Brazil's environmental officials said that the license for the largest hydro-electric dam project on the Amazon River was canceled in early August due to the projected removal of the indigenous Munduruku community and severe environmental violations; and Munduruku leaders are continuing their protests of other projects on the international stage.
The Munduruku people staged demonstrations as well as utilized strategic measures aimed at defending their lands in the last year and combined with efforts by Brazilian and international activists the government was compelled to stop the Sao Luiz Do Tapajos project.
Brazil's Federal Environmental Agency (IBAMA) announced on August 4 the cancellation of the licensing for the Sao Luiz Do Tapajos mega dam.
Among the reasons listed for the cancellation was the imminent flooding of the Sawre Muybu Indigenous territory, land belonging to the Munduruku, which would then cause the displacement of the entire community. That same territory had recently been officially recognized by Brazil's Indigenous Affairs Agency (FUNAI) which asserted that the construction of the dam would violate Brazil's Constitution.
Munduruku leaders saw the announcement as a positive step for their community but that more work needed to be done on the other 42 potential dam projects.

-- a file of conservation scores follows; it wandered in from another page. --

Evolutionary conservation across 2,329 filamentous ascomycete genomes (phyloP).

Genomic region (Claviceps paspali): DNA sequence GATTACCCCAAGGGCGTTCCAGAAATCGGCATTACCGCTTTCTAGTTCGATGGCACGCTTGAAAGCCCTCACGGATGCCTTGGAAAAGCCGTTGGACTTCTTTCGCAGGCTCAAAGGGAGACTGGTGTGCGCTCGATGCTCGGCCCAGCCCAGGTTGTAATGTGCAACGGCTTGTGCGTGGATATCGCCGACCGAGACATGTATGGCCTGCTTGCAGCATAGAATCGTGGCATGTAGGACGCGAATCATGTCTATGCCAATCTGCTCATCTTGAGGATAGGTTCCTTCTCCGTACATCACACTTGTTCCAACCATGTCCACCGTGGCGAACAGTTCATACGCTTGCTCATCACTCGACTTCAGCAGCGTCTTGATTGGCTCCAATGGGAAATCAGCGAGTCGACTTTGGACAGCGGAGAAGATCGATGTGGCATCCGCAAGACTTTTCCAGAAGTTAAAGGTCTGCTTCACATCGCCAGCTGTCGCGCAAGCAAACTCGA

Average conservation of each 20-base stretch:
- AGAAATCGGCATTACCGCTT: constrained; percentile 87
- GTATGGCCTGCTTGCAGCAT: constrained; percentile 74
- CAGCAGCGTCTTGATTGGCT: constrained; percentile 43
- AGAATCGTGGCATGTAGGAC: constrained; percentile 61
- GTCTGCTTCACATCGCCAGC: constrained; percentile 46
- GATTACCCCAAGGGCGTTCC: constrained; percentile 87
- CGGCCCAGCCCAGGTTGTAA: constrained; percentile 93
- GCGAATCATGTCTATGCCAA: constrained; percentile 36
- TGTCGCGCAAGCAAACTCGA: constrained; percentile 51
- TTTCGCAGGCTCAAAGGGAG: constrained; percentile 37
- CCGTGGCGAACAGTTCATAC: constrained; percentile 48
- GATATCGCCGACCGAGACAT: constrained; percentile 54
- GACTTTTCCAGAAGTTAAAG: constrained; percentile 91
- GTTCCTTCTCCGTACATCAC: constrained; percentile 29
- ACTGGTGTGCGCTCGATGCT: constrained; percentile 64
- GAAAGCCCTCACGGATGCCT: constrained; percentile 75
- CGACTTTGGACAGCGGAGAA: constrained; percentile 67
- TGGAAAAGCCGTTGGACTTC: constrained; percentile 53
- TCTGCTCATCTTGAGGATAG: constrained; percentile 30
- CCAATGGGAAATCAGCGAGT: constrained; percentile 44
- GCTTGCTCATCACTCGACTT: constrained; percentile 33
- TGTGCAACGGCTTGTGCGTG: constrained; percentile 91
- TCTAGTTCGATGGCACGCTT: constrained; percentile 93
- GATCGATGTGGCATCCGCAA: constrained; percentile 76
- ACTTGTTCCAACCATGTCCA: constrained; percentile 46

"We, Munduruku people, are very happy with the news. This is very important for us. Now, we will continue to fight against other dams in our river," said Munduruku General Chief Arnaldo Kabá Munduruku.
On August 12 the General Chief and one of his top advisors, Ademir Kaba Munduruku, went to Surrey, England along with Greenpeace UK to request a meeting with executives of the Siemens Company that has provided turbines for four other mega dam projects in Brazil. The indigenous leaders wanted an assurance from the company that they would stop participating in the mega projects.
While the activists did meet with some Siemens representatives, they are still waiting for further meetings with company executives.
The Munduruku people have also engaged in creative strategies to protect their lands according to one of their international allies, Amazon Watch (AW).
"After witnessing first hand the consequences of Belo Monte, where they staged a series of protests, the Munduruku employed a number of creative strategies, including the "self-demarcation" of the perimeter of the Sawre Muybu territory, where they have placed a series of warning signs, similar to those used by the government. The Munduruku also developed a protocol, describing how a culturally appropriate process of consultation and consent should be carried out, based international human rights agreements, such as ILO Convention 169."
Munduruku leaders such as Ademir Kaba Munduruku, who went to a United Nations meeting last year to present the case of his community, are still actively campaigning against further dams and other violations of their rights.
"The Munduruku people resist and exist. After all there has been 500 years of resistance and we will stand another 500 years as a people, culture, religion and language," he stated on August 12.